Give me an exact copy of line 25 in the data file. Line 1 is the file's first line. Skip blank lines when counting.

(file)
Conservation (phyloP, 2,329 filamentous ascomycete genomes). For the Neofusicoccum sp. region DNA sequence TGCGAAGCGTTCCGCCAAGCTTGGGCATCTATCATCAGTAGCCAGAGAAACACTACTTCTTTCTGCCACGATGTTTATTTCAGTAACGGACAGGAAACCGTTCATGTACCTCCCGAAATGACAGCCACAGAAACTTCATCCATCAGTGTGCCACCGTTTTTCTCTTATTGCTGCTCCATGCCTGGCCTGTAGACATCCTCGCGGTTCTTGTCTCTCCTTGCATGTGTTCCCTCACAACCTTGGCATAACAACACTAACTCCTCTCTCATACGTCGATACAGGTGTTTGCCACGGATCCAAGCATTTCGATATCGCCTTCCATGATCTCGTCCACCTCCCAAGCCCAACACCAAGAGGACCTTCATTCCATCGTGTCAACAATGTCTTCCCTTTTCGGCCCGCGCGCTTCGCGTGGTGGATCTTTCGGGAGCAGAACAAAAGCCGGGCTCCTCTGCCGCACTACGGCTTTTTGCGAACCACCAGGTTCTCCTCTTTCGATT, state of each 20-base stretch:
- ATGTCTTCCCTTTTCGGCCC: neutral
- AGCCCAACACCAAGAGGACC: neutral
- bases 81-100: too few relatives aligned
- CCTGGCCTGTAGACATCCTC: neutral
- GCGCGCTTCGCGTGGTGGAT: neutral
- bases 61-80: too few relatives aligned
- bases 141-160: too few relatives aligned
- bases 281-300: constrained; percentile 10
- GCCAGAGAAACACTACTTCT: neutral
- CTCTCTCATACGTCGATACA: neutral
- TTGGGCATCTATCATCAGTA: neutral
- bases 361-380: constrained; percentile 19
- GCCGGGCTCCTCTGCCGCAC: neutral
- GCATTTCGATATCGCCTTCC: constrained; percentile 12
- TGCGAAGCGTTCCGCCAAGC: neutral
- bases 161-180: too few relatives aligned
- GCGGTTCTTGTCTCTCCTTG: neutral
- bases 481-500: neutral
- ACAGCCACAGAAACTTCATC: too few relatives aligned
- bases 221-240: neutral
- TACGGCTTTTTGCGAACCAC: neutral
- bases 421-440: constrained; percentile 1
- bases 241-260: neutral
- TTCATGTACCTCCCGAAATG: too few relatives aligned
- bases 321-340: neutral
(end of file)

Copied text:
- TTCATGTACCTCCCGAAATG: too few relatives aligned